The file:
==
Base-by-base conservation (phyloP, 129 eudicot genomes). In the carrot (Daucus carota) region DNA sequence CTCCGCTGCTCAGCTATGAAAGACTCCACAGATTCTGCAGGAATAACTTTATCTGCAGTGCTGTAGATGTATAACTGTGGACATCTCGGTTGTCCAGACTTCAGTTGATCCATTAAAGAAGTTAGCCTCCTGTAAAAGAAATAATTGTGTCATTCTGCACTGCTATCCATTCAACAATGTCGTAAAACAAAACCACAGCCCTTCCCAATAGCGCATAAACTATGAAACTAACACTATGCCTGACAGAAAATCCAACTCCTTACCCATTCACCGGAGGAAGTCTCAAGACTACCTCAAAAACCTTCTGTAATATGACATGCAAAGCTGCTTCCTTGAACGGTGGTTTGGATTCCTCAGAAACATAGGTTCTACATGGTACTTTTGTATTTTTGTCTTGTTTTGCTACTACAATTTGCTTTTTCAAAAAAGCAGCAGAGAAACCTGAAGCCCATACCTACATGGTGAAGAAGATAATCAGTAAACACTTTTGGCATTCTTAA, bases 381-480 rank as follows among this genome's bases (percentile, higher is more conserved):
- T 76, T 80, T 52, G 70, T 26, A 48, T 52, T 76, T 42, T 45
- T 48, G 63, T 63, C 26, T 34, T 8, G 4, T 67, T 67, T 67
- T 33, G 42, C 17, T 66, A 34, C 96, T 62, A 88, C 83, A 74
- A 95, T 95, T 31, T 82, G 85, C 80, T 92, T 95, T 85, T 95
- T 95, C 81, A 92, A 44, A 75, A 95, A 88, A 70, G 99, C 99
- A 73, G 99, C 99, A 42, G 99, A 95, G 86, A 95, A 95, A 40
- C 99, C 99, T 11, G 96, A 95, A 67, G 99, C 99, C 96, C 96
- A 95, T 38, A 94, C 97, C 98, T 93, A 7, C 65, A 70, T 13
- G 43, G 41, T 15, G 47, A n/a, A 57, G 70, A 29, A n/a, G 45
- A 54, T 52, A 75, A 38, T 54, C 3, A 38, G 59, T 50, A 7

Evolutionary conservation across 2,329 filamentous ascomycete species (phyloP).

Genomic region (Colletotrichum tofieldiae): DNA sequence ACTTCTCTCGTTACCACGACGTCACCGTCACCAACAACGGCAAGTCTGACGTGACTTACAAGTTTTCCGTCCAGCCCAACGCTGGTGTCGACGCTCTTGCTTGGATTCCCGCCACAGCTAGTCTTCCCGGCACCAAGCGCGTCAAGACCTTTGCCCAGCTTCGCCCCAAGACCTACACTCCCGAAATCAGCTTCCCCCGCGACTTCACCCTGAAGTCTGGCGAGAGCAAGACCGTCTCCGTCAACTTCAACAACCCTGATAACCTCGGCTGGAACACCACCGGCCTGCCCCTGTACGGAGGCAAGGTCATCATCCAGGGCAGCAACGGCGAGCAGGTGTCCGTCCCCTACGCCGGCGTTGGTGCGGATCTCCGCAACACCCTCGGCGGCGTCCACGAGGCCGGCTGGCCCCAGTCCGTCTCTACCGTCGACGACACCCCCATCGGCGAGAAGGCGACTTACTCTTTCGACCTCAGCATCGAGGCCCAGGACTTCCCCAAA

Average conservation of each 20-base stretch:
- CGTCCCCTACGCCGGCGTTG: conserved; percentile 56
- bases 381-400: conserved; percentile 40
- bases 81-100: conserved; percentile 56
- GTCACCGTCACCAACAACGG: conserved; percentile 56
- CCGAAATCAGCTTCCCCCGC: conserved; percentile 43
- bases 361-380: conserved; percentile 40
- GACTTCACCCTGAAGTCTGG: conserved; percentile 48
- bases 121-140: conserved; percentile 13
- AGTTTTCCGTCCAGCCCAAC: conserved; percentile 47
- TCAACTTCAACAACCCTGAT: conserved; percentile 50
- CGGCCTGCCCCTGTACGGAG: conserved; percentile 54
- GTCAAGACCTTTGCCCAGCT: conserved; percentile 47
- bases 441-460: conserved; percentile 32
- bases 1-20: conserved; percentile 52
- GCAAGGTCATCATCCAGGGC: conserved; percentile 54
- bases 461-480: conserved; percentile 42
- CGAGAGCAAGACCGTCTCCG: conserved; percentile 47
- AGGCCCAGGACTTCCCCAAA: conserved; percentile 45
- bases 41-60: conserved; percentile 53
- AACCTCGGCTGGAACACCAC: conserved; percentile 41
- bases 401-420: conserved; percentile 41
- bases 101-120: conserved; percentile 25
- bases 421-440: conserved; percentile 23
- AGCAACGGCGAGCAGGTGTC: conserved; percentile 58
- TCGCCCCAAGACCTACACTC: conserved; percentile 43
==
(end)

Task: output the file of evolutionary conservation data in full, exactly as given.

Base-by-base conservation (phyloP, 129 eudicot genomes). In the carrot (Daucus carota) region DNA sequence CTCCGCTGCTCAGCTATGAAAGACTCCACAGATTCTGCAGGAATAACTTTATCTGCAGTGCTGTAGATGTATAACTGTGGACATCTCGGTTGTCCAGACTTCAGTTGATCCATTAAAGAAGTTAGCCTCCTGTAAAAGAAATAATTGTGTCATTCTGCACTGCTATCCATTCAACAATGTCGTAAAACAAAACCACAGCCCTTCCCAATAGCGCATAAACTATGAAACTAACACTATGCCTGACAGAAAATCCAACTCCTTACCCATTCACCGGAGGAAGTCTCAAGACTACCTCAAAAACCTTCTGTAATATGACATGCAAAGCTGCTTCCTTGAACGGTGGTTTGGATTCCTCAGAAACATAGGTTCTACATGGTACTTTTGTATTTTTGTCTTGTTTTGCTACTACAATTTGCTTTTTCAAAAAAGCAGCAGAGAAACCTGAAGCCCATACCTACATGGTGAAGAAGATAATCAGTAAACACTTTTGGCATTCTTAA, bases 381-480 rank as follows among this genome's bases (percentile, higher is more conserved):
- T 76, T 80, T 52, G 70, T 26, A 48, T 52, T 76, T 42, T 45
- T 48, G 63, T 63, C 26, T 34, T 8, G 4, T 67, T 67, T 67
- T 33, G 42, C 17, T 66, A 34, C 96, T 62, A 88, C 83, A 74
- A 95, T 95, T 31, T 82, G 85, C 80, T 92, T 95, T 85, T 95
- T 95, C 81, A 92, A 44, A 75, A 95, A 88, A 70, G 99, C 99
- A 73, G 99, C 99, A 42, G 99, A 95, G 86, A 95, A 95, A 40
- C 99, C 99, T 11, G 96, A 95, A 67, G 99, C 99, C 96, C 96
- A 95, T 38, A 94, C 97, C 98, T 93, A 7, C 65, A 70, T 13
- G 43, G 41, T 15, G 47, A n/a, A 57, G 70, A 29, A n/a, G 45
- A 54, T 52, A 75, A 38, T 54, C 3, A 38, G 59, T 50, A 7

Evolutionary conservation across 2,329 filamentous ascomycete species (phyloP).

Genomic region (Colletotrichum tofieldiae): DNA sequence ACTTCTCTCGTTACCACGACGTCACCGTCACCAACAACGGCAAGTCTGACGTGACTTACAAGTTTTCCGTCCAGCCCAACGCTGGTGTCGACGCTCTTGCTTGGATTCCCGCCACAGCTAGTCTTCCCGGCACCAAGCGCGTCAAGACCTTTGCCCAGCTTCGCCCCAAGACCTACACTCCCGAAATCAGCTTCCCCCGCGACTTCACCCTGAAGTCTGGCGAGAGCAAGACCGTCTCCGTCAACTTCAACAACCCTGATAACCTCGGCTGGAACACCACCGGCCTGCCCCTGTACGGAGGCAAGGTCATCATCCAGGGCAGCAACGGCGAGCAGGTGTCCGTCCCCTACGCCGGCGTTGGTGCGGATCTCCGCAACACCCTCGGCGGCGTCCACGAGGCCGGCTGGCCCCAGTCCGTCTCTACCGTCGACGACACCCCCATCGGCGAGAAGGCGACTTACTCTTTCGACCTCAGCATCGAGGCCCAGGACTTCCCCAAA

Average conservation of each 20-base stretch:
- CGTCCCCTACGCCGGCGTTG: conserved; percentile 56
- bases 381-400: conserved; percentile 40
- bases 81-100: conserved; percentile 56
- GTCACCGTCACCAACAACGG: conserved; percentile 56
- CCGAAATCAGCTTCCCCCGC: conserved; percentile 43
- bases 361-380: conserved; percentile 40
- GACTTCACCCTGAAGTCTGG: conserved; percentile 48
- bases 121-140: conserved; percentile 13
- AGTTTTCCGTCCAGCCCAAC: conserved; percentile 47
- TCAACTTCAACAACCCTGAT: conserved; percentile 50
- CGGCCTGCCCCTGTACGGAG: conserved; percentile 54
- GTCAAGACCTTTGCCCAGCT: conserved; percentile 47
- bases 441-460: conserved; percentile 32
- bases 1-20: conserved; percentile 52
- GCAAGGTCATCATCCAGGGC: conserved; percentile 54
- bases 461-480: conserved; percentile 42
- CGAGAGCAAGACCGTCTCCG: conserved; percentile 47
- AGGCCCAGGACTTCCCCAAA: conserved; percentile 45
- bases 41-60: conserved; percentile 53
- AACCTCGGCTGGAACACCAC: conserved; percentile 41
- bases 401-420: conserved; percentile 41
- bases 101-120: conserved; percentile 25
- bases 421-440: conserved; percentile 23
- AGCAACGGCGAGCAGGTGTC: conserved; percentile 58
- TCGCCCCAAGACCTACACTC: conserved; percentile 43